The government is changing the rules around which employers can qualify for funding to hire students through the Canada Summer Jobs program to try and ensure that groups advocating against abortion rights or the equality of LGBTQ2 Canadians will not be able to get funding.
At the same time, the changes will seek to boost support for groups offering services and supports to the LGBTQ2 community as well as those offering opportunities to women in engineering and mathematics, Indigenous Canadians, immigrants and minority official language communities.
The change comes after a series of articles about Liberal and Conservative MPs approving tens of thousands of dollars in summer job grants to anti-abortion groups in their ridings during the 2016 program, despite the money being made available by a government that prominently branded itself as pro-choice.
Now the changes the government is making to the program will require groups applying for funding through the Canada Summer Jobs program to sign an attestation stating that their organizational mandate as well as the duties of the job they are seeking funding for respect human rights in Canada.
“To be eligible, applicants will have to attest that: both the job and the organization’s core mandate respect individual human rights in Canada, including the values underlying the Canadian Charter of Rights and Freedoms as well as other rights,” reads a PowerPoint presentation created to brief MPs on the new changes and shared with Global News.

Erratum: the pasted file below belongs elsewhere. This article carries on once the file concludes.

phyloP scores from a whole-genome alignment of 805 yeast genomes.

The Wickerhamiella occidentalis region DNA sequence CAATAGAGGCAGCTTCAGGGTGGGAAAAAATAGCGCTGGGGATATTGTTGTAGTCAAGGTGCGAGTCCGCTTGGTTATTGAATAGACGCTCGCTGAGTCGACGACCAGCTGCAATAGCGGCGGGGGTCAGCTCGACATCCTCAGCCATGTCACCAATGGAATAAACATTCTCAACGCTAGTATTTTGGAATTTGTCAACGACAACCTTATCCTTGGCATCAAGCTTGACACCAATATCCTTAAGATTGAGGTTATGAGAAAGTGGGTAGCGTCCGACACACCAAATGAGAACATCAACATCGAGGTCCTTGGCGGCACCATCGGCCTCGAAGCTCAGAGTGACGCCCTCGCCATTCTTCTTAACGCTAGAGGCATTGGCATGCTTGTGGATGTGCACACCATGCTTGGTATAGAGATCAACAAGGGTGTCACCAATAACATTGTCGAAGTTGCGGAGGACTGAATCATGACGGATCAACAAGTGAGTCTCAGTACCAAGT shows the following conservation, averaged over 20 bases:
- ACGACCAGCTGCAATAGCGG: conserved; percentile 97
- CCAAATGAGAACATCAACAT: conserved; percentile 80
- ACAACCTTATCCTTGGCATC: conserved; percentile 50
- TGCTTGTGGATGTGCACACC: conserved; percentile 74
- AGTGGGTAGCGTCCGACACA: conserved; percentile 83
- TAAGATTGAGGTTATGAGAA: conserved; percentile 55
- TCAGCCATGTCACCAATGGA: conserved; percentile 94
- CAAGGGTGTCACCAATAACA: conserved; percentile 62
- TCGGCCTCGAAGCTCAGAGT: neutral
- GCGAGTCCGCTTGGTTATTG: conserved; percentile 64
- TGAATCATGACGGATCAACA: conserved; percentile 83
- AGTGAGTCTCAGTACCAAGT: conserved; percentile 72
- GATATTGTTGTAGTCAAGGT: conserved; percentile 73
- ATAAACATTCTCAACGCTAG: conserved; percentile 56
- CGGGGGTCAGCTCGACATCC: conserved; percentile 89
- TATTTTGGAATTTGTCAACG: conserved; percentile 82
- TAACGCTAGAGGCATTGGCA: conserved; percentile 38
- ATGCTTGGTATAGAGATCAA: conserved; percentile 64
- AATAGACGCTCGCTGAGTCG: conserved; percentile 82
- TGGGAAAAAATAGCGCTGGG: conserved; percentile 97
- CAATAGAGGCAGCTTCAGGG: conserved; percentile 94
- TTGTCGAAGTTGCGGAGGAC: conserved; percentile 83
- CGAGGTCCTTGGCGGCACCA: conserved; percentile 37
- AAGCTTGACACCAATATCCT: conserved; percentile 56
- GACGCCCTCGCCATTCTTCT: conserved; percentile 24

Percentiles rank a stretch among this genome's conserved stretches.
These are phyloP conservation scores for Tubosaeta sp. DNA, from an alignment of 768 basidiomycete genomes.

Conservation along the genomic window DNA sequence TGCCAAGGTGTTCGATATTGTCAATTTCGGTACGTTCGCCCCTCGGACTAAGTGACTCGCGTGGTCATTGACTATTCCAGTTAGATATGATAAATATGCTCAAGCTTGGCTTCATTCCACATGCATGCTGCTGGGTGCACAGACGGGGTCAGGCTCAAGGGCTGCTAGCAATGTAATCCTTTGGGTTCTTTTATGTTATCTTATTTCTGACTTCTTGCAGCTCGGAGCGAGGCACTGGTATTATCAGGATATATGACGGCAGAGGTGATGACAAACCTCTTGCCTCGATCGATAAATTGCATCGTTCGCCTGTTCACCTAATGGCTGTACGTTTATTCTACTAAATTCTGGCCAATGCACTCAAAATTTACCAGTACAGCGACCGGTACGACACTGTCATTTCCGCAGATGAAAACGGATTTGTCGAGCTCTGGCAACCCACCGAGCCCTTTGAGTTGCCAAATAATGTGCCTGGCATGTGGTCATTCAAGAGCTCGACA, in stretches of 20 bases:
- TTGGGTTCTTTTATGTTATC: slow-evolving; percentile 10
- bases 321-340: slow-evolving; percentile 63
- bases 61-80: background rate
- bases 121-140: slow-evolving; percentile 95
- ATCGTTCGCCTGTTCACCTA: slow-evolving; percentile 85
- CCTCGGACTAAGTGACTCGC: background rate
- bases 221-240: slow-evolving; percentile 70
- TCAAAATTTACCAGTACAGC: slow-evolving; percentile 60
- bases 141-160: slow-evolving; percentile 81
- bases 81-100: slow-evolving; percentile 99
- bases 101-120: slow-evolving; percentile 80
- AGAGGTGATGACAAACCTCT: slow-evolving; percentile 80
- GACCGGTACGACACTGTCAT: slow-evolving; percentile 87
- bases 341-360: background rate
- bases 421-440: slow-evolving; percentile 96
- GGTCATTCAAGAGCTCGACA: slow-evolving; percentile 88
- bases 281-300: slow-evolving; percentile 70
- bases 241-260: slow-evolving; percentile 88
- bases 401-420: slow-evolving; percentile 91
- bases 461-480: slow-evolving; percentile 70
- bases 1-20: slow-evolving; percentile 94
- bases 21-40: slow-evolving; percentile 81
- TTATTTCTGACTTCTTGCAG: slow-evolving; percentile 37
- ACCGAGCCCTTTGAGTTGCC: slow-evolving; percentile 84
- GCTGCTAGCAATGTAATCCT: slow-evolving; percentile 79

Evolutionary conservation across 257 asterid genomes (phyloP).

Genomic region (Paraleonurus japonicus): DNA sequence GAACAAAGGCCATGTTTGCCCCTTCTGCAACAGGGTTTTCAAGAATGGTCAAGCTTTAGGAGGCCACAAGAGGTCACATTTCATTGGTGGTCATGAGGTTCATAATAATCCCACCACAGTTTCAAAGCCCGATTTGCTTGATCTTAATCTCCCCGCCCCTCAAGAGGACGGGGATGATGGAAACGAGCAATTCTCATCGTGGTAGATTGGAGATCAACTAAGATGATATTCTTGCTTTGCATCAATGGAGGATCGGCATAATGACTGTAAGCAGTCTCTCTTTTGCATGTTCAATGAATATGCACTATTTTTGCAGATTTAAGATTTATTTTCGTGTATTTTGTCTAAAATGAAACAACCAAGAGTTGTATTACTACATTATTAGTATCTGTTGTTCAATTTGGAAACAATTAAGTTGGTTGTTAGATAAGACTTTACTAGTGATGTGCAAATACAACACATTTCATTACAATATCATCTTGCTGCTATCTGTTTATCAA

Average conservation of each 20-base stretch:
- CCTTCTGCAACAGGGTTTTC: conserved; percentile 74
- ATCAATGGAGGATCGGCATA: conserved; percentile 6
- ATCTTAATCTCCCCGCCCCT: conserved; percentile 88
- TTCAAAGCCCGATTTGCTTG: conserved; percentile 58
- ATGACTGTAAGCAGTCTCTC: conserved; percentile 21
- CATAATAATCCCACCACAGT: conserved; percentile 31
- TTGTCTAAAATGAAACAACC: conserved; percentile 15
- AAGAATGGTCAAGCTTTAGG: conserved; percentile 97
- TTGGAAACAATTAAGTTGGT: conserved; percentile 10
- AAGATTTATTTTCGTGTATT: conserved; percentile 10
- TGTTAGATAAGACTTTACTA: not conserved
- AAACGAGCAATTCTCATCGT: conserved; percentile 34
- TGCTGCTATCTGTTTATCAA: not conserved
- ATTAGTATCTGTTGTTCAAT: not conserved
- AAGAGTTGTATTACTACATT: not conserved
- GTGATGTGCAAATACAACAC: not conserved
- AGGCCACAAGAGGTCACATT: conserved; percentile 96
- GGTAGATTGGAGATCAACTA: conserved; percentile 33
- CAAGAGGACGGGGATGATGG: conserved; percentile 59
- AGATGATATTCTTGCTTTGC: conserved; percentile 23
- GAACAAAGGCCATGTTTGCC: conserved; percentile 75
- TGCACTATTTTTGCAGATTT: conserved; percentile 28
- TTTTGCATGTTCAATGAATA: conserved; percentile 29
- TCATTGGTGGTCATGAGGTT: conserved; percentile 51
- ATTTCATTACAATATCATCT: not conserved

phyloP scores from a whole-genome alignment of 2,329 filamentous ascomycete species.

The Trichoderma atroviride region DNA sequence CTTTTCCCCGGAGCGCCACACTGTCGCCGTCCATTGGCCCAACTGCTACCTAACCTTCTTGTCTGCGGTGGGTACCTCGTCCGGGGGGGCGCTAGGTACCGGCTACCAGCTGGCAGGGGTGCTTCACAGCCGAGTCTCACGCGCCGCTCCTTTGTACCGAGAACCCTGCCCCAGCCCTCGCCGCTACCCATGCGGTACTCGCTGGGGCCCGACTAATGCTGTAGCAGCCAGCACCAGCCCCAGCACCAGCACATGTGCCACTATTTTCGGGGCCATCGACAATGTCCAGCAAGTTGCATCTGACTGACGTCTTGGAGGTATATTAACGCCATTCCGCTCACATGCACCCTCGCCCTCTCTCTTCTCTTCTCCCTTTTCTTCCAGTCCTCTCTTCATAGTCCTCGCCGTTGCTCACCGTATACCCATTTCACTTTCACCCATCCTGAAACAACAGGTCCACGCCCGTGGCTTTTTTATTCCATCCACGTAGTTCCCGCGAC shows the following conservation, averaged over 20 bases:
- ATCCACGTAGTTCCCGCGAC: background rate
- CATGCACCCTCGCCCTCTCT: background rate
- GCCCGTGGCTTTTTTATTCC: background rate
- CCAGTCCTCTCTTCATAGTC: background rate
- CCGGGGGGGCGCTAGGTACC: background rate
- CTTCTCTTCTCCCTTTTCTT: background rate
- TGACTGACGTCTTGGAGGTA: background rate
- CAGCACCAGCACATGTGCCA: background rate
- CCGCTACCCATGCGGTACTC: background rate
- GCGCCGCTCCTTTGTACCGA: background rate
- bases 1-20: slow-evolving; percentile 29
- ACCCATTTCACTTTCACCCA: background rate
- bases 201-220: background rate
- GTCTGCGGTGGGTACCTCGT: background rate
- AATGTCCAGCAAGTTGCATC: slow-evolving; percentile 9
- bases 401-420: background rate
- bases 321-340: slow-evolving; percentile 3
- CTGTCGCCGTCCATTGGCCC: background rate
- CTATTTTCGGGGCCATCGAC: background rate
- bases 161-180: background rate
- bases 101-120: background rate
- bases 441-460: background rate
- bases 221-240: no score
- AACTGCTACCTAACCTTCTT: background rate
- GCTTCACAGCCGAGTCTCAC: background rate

“These include reproductive rights, and the right to be free from discrimination on the basis of sex, religion, race, national or ethnic origin, colour, mental or physical disability, sexual orientation, or gender identity or expression.”
An April 2017 report found that anti-abortion groups in the Mississauga-Erin Mills riding of Liberal MP Iqra Khalid had received $56,000 in federal summer job grants in 2016.
In August 2017, a similar report found that anti-abortion groups in the riding of Rachael Harder, the Conservatives’ then-newly appointed status of women critic and Lethbridge MP, had received close to $12,000 in the same grants in 2016.
Government officials had said on background in April that Employment Minister Patty Hajdu was looking at options for how to change the program to prevent that from happening again and that anti-abortion groups in Liberal-held ridings would not be allowed to receive summer job grants through the 2017 program.
This change, eight months in the making, will go into effect for the 2018 program and apply to groups in ridings held by all MPs, regardless of party.
“The objective of the change is to prevent Government of Canada funding from flowing to organizations whose mandates or projects may not respect individual human rights, the values underlying the Charter of Rights and Freedoms and associated case law,” the briefing material states.